Biodiversity and ecosystems
Biodiversity, in its simplest terms, is the sum total of plants and animals living on the planet and their mutual interactions, as well as the variety of ecosystems (forests, savannah, moors, mangroves and so on) in which they live. Biodiversity is everywhere: in wild nature, in farmed landscapes, on industrial estates and in the towns and cities we inhabit.
Biodiversity is important, not only for its own intrinsic value but also, crucially, because ecosystems provide us with goods and services – so-called ecosystem services – such as timber, medicines, insect pollination, clean air and scope for all kinds of recreational activity and tourism. Without biodiversity, no economy: it’s as simple as that.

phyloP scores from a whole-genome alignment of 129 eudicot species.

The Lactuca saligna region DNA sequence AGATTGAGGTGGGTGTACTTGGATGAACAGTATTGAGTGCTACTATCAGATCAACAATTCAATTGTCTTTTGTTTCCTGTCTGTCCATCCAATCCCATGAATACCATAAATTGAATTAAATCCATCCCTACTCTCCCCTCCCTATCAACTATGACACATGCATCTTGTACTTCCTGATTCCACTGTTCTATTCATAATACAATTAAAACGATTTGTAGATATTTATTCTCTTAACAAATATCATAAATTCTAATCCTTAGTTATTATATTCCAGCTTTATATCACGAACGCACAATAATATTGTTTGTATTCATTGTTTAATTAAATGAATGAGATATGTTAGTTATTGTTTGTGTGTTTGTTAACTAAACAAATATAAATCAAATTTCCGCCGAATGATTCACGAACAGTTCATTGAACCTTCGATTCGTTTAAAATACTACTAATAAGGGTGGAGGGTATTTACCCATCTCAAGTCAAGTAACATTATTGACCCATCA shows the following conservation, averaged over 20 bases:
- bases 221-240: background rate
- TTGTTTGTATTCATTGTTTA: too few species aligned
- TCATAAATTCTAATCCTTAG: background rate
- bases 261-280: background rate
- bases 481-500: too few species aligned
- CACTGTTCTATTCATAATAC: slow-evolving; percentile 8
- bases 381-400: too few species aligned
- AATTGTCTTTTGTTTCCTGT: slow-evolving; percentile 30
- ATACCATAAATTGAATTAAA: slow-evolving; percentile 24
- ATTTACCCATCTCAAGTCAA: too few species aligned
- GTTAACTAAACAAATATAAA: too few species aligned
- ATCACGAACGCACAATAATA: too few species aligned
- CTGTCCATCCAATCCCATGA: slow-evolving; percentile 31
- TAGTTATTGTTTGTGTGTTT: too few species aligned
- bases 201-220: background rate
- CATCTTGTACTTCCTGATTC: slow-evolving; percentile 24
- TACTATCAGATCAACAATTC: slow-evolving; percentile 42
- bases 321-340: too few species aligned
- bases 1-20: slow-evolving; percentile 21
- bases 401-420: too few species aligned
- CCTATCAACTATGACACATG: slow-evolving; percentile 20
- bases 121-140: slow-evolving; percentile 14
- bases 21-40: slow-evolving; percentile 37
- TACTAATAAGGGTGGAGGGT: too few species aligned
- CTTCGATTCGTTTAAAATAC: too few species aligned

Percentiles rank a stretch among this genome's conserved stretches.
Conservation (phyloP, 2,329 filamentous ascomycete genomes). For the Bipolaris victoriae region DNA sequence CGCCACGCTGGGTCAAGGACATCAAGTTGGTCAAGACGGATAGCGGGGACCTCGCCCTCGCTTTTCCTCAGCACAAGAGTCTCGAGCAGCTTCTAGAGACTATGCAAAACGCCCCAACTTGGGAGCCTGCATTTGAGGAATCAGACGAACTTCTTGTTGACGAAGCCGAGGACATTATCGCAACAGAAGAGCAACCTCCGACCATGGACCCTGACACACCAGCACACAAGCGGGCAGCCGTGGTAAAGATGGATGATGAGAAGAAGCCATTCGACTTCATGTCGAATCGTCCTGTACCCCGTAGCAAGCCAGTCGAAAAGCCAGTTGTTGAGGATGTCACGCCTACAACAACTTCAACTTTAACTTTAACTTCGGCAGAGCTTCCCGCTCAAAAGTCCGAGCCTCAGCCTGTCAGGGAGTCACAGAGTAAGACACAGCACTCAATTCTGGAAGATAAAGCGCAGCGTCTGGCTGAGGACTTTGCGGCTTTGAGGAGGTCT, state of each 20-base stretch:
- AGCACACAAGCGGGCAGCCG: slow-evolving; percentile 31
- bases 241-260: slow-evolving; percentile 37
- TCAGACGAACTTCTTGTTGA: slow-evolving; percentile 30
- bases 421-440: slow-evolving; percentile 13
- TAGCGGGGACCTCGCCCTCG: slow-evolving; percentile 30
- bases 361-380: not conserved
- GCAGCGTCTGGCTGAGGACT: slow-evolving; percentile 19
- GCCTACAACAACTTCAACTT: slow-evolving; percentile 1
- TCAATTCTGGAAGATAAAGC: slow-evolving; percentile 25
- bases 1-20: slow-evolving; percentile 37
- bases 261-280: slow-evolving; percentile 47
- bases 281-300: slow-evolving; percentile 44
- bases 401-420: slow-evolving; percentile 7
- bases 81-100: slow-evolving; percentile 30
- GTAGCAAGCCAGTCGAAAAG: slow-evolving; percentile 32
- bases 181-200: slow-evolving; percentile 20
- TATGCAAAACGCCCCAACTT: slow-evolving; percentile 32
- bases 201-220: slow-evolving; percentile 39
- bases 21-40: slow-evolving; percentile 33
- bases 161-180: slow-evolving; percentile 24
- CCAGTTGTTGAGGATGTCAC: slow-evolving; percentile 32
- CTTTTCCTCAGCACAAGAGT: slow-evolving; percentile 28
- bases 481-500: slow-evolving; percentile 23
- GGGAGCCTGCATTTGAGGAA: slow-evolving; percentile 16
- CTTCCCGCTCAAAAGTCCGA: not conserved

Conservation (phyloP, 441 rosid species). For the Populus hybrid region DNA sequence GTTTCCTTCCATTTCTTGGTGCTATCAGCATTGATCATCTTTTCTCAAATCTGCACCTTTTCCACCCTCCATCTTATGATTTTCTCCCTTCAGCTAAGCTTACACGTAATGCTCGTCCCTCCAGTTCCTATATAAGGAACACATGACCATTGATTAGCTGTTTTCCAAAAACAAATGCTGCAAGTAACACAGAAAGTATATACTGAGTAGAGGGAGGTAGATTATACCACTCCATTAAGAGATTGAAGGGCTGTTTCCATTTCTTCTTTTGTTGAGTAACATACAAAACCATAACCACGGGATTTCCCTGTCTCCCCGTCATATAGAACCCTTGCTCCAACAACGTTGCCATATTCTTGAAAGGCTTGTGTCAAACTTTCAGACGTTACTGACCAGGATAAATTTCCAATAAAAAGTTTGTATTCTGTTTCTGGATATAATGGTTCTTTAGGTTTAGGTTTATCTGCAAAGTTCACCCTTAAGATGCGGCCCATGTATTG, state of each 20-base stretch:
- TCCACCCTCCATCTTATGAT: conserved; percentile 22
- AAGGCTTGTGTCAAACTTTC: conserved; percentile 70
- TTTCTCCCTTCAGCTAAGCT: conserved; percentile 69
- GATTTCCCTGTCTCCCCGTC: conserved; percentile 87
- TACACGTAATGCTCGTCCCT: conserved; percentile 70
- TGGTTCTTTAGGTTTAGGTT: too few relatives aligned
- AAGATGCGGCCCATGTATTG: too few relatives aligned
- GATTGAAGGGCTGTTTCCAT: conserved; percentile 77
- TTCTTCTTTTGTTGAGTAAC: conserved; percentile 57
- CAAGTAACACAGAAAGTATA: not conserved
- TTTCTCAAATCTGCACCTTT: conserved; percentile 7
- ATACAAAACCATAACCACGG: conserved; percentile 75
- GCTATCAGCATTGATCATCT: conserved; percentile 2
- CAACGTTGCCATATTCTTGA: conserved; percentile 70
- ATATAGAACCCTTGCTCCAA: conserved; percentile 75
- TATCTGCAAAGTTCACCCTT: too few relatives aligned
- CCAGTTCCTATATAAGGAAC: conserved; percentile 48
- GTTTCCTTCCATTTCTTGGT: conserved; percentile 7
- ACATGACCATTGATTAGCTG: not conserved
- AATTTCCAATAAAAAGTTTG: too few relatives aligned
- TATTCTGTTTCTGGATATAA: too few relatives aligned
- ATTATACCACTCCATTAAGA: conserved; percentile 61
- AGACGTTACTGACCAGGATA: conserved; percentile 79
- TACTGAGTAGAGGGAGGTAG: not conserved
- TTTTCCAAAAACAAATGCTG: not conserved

Today, biodiversity is in decline and so, too, the extent to which ecosystems can continue to provide these services, so essential for agriculture, industry and other sectors of the economy. Among the main causes of biodiversity loss are the destruction and fragmentation of plant and animal habitats, climate change, pollution, overexploitation, unsustainable resource use and encroachment by invasive species.
Around 60% of the world’s ecosystems are now degraded, which means the supply of ecosystem services to human society is under increasing threat. All over the world, governments, industries and private citizens are taking action to help curb and reverse the loss of biodiversity.